Col. PATTERSON. That would be for maintenance and repair; the per diem rate of $4.38 counts in everything but maintenance and repair. . Mr. Wood. You do not know how much that is?
Col. PATTERSON. No; but I could tell you what it was for last year. That depends on what repairs are needed during any year, and you can only make an estimate on that.
Mr. KELLEY. You mean you repair Army hospitals out of some funds in addition to this $4.38 ?
Col. PATTERSON. Yes, sir. If there was a repair necessary they would prorate it between the Army appropriation and the Veterans' Bureau appropriation, and the Veterans' Bureau would have to pay its share of the money expended in making the necessary repair.
NUMBER AND PER DIEM COST OF PATIENTS IN NAVAL HOSPITALS.
The CHAIRMAN. Please go on with the next item.
Mr. Routsong. In the Navy hospitals it is estimated that we will have an average of 924 patients at a daily rate of $4.24. We are billed $3 per day by the Navy Department, and in arriving at this $4.24 we have figured the amount they have requested for the payment of the necessary personnel, just as we figured the War Depart
There is a slight difference in these two amounts of 14 cents per day which I have not analyzed, and I am not prepared to tell you just why there is that difference.
Mr. Wood. Why do you pay the Army $3.50 and the Navy $3?
Mr. ROUTSONG. They bill us for that, Mr. Wood, and apparently there is a difference in the cost as between the hospitals. Then, too, if you were to make an intensive study of that you would find that there is a difference in the cost, depending on the type of patients cared for. It costs more to take care of one type of patient than another. For instance, patients that are ambulatory, that is, able to be about, do not cost aa much as bed patients. Col. Patterson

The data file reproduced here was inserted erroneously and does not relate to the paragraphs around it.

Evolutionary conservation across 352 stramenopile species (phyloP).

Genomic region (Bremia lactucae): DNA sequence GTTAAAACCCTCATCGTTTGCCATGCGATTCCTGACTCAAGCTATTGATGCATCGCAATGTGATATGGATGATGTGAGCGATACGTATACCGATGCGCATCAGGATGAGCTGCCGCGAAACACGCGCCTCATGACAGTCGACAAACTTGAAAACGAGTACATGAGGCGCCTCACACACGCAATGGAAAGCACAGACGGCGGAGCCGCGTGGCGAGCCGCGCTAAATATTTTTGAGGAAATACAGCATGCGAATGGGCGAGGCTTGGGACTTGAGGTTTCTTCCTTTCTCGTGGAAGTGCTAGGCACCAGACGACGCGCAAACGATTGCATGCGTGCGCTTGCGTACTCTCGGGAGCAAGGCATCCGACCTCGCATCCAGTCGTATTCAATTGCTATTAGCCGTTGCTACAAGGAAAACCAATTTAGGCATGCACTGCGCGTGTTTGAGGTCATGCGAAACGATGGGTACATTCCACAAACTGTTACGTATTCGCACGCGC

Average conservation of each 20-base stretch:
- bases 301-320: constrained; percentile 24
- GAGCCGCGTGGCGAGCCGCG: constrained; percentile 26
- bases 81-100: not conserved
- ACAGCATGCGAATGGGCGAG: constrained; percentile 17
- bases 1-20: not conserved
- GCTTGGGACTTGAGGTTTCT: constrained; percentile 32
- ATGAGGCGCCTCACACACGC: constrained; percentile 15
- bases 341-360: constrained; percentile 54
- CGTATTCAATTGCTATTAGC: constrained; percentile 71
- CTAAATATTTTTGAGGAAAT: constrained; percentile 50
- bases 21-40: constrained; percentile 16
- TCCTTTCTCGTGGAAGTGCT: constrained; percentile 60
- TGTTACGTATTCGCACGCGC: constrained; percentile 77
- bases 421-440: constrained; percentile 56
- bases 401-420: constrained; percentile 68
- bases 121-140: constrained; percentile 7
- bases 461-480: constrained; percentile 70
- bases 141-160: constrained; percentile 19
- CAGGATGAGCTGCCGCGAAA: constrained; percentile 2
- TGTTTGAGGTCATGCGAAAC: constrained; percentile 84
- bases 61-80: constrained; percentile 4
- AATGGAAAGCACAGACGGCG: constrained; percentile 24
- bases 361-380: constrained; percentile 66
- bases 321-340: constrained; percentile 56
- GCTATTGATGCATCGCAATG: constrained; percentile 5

could tell you more about that in detail, but there is that difference. The difference is explained in the character of the patients.
Mr. KELLEY. Of that $4.24 how much is allocated for the hospital ration ?
Col. PATTERSON. That is a varying figure and may be up to $2 or $3; the rest is for the pay of the personnel. The $3 would represent food, medicines, drugs, supplies, and all the other things that are given to a patient in a hospital.
Mr. KELLEY. You do not know how much the food is by itself?
Col. PATTERSON. I do not know what the Navy ration is at present. Of course, in the Army it varies according to what the Secretary of War announces it shall be during each year.
Mr. GALLIVAN. Would these patients eat the ration?
Col. PATTERSON. No, sir; they would not; they would eat it in part but they must also have special articles of diet.
Mr. KELLEY. What is the Army hospital ration?
Col. PATTERSON. That varies, you know. You mean, what it costs?
Mr. KELLEY. Yes.
Mr. KELLEY. Mr. Anthony, in making your appropriations for the Army do you not specify the hospital ration?
Mr. ANTHONY. No; it is not specified, but it runs just about double what the regular ration is.
Col. PATTERSON. I do not know what the value of the Army ration now is this year. It is about 53 cents, is it not, Mr. Anthony?
Mr. ANTHONY. We appropriated on the basis of 39 cents, but the Department has estimated a higher ration.
NUMBER AND PER DIEM COST OF PATIENTS IN NATIONAL HOMES FOR
DISABLED VOLUNTEER SOLDIERS.
The CHAIRMAN. Proceed with these items in order.
Mr. ROUTSONG. In the National Homes for Disabled Volunteer Soldiers it is estimated we will have an average of 3,204 patients.
The CHAIRMAN. What is the rate?